Viet Nam accession

Other Projects


Timeline: 2002 – 2007

Donor: Switzerland (SECO)

Beneficiary: Viet Nam

The Vietnamese Government applied for World Trade Organisation (WTO) membership in 1994 and a Working Party was established in January 1995.

On 2 May 1997, the Swiss Confederation and the Government of the Socialist Republic of Viet Nam signed a cooperation agreement concerning the provision of trade policy advice with a view to facilitating Vietnam’s accession to WTO. The late Arthur Dunkel, former GATT Director-General and co-founder of IDEAS Centre, was personally involved in advising the Vietnamese Government on its accession process.

The project ended with Viet Nam’s accession to the WTO on 11 January 2007.

Overall goal and content

The project was executed through several successive project documents which all focused on the negotiation process, helping the Vietnamese negotiating team to address priority issues and requests from Working Party Members in a way that supports Viet Nam’s trade and development interests.

“The project ended with Viet Nam’s accession to the WTO on 11 January 2007.”


The project had four major objectives:

  • To provide support for the negotiations and strengthen the capacities of Vietnamese trade negotiators by helping them to argue in favour of their interests and defend them in the course of WTO accession negotiations.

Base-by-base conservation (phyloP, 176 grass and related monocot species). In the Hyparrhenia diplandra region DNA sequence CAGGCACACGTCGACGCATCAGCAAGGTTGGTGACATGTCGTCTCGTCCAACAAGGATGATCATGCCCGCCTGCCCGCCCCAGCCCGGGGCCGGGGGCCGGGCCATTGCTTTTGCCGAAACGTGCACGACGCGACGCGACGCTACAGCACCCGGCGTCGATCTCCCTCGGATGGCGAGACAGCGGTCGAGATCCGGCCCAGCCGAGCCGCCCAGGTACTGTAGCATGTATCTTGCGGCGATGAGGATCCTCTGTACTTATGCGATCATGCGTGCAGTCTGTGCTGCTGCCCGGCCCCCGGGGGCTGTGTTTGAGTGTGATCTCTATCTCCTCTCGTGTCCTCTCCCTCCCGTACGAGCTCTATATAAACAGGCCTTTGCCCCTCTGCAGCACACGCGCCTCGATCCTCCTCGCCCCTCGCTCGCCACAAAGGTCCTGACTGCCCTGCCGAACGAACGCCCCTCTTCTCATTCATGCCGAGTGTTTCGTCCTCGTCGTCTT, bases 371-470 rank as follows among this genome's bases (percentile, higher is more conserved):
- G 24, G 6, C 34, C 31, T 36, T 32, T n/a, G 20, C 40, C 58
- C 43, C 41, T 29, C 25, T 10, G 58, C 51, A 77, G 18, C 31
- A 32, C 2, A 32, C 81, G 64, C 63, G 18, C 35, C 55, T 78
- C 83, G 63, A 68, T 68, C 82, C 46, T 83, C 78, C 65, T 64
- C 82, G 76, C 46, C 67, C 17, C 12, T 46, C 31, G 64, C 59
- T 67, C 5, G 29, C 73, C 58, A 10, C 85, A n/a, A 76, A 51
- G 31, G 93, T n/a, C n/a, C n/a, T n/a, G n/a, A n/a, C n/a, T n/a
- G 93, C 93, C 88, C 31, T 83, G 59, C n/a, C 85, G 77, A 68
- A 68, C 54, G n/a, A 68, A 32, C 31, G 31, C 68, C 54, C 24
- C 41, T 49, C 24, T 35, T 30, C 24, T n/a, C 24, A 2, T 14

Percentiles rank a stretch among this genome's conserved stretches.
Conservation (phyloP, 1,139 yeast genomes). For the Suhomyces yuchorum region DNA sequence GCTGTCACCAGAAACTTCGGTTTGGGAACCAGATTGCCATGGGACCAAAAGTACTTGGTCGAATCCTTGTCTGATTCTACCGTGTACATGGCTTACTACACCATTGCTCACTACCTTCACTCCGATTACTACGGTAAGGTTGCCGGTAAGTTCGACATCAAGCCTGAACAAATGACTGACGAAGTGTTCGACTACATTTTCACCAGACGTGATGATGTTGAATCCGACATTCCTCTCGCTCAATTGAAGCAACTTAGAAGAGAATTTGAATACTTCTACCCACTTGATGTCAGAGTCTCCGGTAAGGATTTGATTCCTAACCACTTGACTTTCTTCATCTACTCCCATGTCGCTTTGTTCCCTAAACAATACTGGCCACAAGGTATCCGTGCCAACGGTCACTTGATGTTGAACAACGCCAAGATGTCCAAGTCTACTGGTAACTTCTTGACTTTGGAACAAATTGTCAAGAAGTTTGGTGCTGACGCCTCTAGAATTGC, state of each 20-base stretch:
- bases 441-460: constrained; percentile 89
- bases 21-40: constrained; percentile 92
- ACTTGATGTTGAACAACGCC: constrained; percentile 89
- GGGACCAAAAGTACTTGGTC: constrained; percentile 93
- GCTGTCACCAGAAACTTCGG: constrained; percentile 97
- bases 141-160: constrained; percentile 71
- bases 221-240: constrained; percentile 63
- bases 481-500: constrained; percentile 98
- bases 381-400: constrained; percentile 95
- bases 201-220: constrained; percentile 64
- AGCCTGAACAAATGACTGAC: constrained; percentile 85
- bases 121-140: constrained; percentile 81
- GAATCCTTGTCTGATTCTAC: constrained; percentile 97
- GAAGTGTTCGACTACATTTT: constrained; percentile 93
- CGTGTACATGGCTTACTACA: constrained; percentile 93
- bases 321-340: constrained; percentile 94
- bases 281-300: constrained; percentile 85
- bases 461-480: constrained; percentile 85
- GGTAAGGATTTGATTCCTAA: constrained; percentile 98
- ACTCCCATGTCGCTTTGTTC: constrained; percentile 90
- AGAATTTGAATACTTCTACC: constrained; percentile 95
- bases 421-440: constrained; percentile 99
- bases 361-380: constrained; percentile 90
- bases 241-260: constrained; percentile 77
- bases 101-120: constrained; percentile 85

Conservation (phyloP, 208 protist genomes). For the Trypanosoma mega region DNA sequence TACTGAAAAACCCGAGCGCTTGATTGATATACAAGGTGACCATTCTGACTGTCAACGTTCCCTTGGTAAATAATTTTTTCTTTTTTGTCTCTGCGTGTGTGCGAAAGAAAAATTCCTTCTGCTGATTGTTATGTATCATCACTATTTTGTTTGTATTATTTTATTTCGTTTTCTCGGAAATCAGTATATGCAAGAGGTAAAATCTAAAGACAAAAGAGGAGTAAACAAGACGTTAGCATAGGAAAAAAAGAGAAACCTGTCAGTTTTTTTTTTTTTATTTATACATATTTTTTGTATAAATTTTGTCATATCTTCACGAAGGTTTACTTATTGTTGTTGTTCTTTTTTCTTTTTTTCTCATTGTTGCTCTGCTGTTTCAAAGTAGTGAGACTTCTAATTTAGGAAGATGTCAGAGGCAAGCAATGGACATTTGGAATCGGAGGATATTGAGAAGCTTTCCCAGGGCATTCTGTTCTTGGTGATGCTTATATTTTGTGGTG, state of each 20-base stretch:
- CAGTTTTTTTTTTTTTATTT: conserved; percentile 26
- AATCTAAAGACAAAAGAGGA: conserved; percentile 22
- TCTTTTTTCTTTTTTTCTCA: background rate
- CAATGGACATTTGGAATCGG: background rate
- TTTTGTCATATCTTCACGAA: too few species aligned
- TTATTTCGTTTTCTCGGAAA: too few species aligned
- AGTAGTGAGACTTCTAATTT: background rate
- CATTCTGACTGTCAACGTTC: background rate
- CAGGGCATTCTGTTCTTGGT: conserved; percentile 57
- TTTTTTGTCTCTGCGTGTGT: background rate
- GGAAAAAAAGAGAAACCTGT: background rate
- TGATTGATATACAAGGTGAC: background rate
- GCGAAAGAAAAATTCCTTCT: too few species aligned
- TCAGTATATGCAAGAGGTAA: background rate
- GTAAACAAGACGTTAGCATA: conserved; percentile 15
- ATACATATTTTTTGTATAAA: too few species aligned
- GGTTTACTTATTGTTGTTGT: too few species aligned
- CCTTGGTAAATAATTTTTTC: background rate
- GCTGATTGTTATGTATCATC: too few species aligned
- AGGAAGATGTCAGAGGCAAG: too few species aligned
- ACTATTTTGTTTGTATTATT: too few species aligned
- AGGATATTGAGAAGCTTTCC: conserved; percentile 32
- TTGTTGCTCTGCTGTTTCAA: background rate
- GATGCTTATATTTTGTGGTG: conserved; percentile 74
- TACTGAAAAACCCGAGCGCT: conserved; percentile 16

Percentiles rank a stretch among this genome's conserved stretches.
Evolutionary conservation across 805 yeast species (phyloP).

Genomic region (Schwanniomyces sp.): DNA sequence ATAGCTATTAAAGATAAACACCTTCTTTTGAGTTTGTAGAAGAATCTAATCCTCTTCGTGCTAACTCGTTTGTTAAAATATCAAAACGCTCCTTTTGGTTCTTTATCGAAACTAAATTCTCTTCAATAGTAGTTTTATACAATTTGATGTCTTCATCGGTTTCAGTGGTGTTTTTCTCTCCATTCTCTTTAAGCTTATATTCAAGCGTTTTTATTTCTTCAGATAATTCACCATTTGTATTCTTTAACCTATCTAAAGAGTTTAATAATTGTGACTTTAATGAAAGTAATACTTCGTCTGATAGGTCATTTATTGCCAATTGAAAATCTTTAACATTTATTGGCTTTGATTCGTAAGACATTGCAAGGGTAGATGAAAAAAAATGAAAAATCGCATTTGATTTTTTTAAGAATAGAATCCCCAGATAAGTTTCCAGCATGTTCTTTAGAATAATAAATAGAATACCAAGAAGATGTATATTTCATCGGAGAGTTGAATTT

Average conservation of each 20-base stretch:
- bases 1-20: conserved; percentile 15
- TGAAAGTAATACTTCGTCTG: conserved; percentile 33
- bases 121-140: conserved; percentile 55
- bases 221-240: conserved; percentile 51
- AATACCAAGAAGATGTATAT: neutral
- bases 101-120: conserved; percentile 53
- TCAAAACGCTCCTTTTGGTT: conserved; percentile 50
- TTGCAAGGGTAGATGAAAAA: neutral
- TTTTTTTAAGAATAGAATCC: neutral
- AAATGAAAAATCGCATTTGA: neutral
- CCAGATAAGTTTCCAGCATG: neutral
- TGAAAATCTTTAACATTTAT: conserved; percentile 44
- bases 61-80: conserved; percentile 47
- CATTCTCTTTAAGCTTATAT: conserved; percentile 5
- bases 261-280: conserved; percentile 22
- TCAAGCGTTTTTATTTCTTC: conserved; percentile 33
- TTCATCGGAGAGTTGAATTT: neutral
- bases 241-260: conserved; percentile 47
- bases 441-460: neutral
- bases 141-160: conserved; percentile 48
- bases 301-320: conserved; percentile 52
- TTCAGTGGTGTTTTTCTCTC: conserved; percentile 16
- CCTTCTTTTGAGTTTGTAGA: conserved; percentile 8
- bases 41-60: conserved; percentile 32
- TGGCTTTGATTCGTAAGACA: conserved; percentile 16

• To undertake comparative reviews of recent accession cases and draw lessons for Viet Nam’s accession negotiations.
  • To support the Vietnamese Government in addressing potential conflicts of interest between required WTO-related reforms and Viet Nam’s development strategy.
  • To assist Vietnamese authorities in convincingly presenting their case and establishing alliances with supporters from donor countries and beyond.


IDEAS Centre delivered trade policy advice relating to strategic negotiation issues. It worked on the basis of analyses and research relating to negotiating options. Results from IDEAS’ work were shared with the Vietnamese government in the form of a continuing policy dialogue. There was substantial flexibility within the project to adapt to evolutions within the negotiations and specific demands from Viet Nam.


The project contributed substantially to improve Viet Nam’s understanding of the principles of WTO and the functioning of the market economy. Thanks to the advice provided at a high-level, the project was able to influence the evolution of the economic reform of the Vietnamese Government. Mr Dunkel’s work was thus acknowledged for having been able to establish an open and trusted dialogue with the Vietnamese authorities at a high level on the basic tenants of a trade policy with the objective of integrating into the world economy. The project was less successful in the later part of the accession process due to the illness of Mr Dunkel and a lack of transformation of the project into a technical assistance programme which, at that stage, was needed by the Vietnamese.